Environment

What Are The Longest Animals In The World?

​Snakes, jellyfishes, whales, and even worms are all vying for the coveted title.

We have always wondered about nature’s extremes. The various aspects of the living world around us has always intrigued us to elect and select the species exhibiting the greatest diversion from “normality”. Thus, we have also debated on the length of animals to choose the winner: the longest living animal on our planet. A number of contestants from the animal world compete for this title. However, the lack of conclusive records makes it extremely difficult to select any one single species as the “longest animal in the world”.

Pythons and Anacondas

Whenever we speak of length, we tend to divide our attention between animals on land and those residing in the water. In the case of animals on land, our focus immediately shifts to snakes as the longest territorial creatures. A few snakes have been known to have mind-boggling lengths and these snakes have gone down in history as one of the longest living land animals. As recently as 2016, reports from construction workers working on a road project in Penang, Malaysia, captured a lot of media attention. The workers reported discovering a reticulated python that was 24 feet 7 inches (7.5 meters) in length. The reticulated python is a python species found in Southeast Asia. Though attacks on humans are rarely reported, some individuals of this species are considered to be powerful enough to kill adult humans. Reticulated pythons are non-venomous constrictors and some individuals of this species have been known to kill prey as large as a 60-kilogram pig and a half-starved sun bear. A reticulated python, Medusa, living in captivity in Kansas City, U.S.A., is known to be longest one of its species as per the Guinness World Records. Medusa is 25 feet (7.67 meters) long. Other less reliable records have claimed reticulated pythons to be even longer that this size. A close competitor of the reticulated python is the green anaconda of South American rainforests. The green anaconda is an elusive species and very little is known about this mysterious creature. The average length of these creatures is around 17.1 feet (5.21 meters). According to some scattered reports, green anacondas that are 35 to 40 feet long, are also believed to exist but scientists are skeptical about such reports. Other snakes that have been reported to have extreme lengths include the African rock python and the Australian scrub python.

The Blue Whale

When speaking of the longest animals on Earth, we must also look into the ocean where the giants of the world actually live. The first animal that we picture when speaking of longest marine animals is the giant blue whale. This animal definitely is the closest contender for the title of the “longest animal in the world”. Some even regard it as the winner of this title since even new-born blue whales are larger in size than the largest known reticulated python. This endangered species of marine mammal can grow up to 98 feet (30 meters) in length! A female blue whale caught by whalers in the South Atlantic Ocean was found to be 110 feet (33.58 meters) long.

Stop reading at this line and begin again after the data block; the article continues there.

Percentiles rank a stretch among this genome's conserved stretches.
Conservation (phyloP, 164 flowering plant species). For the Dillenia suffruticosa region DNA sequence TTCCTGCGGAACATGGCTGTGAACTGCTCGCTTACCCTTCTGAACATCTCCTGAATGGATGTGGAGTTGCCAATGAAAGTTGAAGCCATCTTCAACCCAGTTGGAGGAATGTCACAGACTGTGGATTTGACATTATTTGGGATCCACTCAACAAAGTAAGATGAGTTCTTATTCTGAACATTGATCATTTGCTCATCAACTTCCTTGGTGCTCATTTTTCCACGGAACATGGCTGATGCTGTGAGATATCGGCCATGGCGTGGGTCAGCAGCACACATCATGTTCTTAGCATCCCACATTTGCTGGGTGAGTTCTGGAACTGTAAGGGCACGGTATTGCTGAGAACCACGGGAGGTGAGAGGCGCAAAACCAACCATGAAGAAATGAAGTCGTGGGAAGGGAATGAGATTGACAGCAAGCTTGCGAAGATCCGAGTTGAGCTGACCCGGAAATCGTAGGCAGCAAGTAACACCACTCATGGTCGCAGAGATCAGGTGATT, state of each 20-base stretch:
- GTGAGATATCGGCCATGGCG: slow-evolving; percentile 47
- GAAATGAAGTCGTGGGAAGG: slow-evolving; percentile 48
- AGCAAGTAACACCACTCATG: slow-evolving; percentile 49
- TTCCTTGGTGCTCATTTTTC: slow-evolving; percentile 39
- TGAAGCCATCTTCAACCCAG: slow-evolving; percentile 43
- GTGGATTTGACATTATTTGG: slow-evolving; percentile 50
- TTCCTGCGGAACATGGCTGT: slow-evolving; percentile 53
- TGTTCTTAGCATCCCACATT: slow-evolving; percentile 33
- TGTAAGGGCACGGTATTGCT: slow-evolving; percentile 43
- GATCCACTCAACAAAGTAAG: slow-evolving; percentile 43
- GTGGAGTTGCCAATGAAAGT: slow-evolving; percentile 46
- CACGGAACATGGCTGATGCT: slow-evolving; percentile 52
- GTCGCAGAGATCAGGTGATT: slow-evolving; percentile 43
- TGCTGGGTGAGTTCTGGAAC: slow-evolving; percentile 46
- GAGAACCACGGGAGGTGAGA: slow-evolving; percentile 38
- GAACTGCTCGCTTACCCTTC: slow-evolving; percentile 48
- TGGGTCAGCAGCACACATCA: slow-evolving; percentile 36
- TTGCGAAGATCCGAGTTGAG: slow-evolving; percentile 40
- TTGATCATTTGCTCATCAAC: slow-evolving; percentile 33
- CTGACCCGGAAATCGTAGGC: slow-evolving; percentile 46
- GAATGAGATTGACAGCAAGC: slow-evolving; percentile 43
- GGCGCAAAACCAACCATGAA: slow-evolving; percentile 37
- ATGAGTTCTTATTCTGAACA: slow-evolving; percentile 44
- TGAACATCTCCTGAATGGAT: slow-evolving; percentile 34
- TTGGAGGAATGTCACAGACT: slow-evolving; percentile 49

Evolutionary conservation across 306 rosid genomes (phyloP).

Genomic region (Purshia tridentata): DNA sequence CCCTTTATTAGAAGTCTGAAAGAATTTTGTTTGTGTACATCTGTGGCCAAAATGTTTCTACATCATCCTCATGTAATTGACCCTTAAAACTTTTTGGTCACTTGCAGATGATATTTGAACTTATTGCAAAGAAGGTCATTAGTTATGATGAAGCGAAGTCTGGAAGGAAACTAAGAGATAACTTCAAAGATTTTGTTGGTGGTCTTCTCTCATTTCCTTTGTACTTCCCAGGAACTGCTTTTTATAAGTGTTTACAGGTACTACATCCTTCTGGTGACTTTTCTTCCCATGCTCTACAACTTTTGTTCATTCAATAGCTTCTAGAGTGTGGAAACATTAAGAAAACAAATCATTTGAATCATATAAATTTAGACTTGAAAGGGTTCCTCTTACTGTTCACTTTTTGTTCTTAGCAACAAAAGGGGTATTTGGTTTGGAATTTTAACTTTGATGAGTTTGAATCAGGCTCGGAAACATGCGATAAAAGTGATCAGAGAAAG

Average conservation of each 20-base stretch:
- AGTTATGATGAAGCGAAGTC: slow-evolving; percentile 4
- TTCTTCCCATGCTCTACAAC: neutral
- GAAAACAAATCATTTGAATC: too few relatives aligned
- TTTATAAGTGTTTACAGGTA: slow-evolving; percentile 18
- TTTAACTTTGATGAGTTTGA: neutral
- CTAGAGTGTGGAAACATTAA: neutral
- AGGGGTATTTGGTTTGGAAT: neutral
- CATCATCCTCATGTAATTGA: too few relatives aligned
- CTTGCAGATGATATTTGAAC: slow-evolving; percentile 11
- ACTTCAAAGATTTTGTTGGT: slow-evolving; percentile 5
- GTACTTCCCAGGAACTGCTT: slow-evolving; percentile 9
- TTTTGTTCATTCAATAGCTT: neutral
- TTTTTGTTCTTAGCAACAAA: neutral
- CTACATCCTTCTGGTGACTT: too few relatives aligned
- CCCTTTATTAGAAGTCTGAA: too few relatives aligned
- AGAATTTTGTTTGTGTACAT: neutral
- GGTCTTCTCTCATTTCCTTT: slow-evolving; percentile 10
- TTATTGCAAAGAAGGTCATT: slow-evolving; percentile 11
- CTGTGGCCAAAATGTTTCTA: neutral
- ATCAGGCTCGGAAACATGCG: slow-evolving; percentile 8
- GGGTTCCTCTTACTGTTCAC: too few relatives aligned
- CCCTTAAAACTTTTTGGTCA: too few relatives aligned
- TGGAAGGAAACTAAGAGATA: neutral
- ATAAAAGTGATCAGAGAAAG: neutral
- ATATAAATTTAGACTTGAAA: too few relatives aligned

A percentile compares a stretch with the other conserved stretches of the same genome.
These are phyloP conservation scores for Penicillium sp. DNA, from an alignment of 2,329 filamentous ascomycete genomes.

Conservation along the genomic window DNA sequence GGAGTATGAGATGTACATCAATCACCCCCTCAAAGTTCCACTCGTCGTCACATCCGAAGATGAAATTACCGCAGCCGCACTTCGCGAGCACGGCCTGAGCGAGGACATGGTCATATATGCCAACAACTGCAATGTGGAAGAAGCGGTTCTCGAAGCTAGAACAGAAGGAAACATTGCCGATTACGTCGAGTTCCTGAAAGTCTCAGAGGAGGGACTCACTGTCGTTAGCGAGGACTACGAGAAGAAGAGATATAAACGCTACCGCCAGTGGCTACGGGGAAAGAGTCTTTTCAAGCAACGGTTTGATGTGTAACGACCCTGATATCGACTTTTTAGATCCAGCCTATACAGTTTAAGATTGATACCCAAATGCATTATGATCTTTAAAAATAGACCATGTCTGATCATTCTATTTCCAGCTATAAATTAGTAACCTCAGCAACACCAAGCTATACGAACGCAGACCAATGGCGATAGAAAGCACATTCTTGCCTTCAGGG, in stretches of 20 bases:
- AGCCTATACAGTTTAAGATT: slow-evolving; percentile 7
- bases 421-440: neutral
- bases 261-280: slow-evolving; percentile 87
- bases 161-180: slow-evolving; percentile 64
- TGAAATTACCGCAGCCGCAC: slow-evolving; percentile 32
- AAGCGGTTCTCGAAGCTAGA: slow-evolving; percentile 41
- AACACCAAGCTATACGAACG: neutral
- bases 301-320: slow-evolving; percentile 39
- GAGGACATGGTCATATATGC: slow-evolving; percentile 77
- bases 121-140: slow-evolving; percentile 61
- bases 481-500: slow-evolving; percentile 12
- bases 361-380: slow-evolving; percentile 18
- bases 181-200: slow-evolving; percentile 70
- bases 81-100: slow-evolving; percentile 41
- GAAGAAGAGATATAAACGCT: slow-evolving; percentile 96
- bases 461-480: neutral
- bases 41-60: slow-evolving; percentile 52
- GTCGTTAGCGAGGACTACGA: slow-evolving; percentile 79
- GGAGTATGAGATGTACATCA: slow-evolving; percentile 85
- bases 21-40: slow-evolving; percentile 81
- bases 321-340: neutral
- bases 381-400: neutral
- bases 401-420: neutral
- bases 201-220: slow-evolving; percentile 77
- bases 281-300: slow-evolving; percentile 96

The Lion’s Mane Jellyfish

Giving fierce competition to the blue whale, the lion’s mane jellyfish is an unusual resident of the sea well-known for possessing tentacles that are over 100 feet long in some specimens. The lion’s mane jellyfish is found in the cold waters of the Arctic, North Atlantic, and North Pacific Ocean. These creatures possess a red-gold colored bell and a massive tuft of long, narrow, fragile, and translucent tentacles. A report claims that a giant lion’s mane jellyfish with a length of 121.4 feet (37.0 meters) washed up on the shores of the Massachusetts Bay in 1870.

Bootlace Worm

Snakes, whales, and jellyfish thus all compete against each other to be the longest animals on Earth. However, that is not all and there is yet another very unexpected animal that can be elected as the longest animal in the world. To find this creature you have to look neither on land nor in the deep waters of the ocean since the bootlace worm inhabits the intermediary zone in between the land and sea, in the sandy, muddy or rocky shores of the sea or tide pools. The worm usually remains highly coiled up and hence its true length is not immediately visible. The longest known bootlace worm was studied in 1864 and was found to be 180 feet (55 meters) in length. Officially, this worm was declared as the longest animal in the world.

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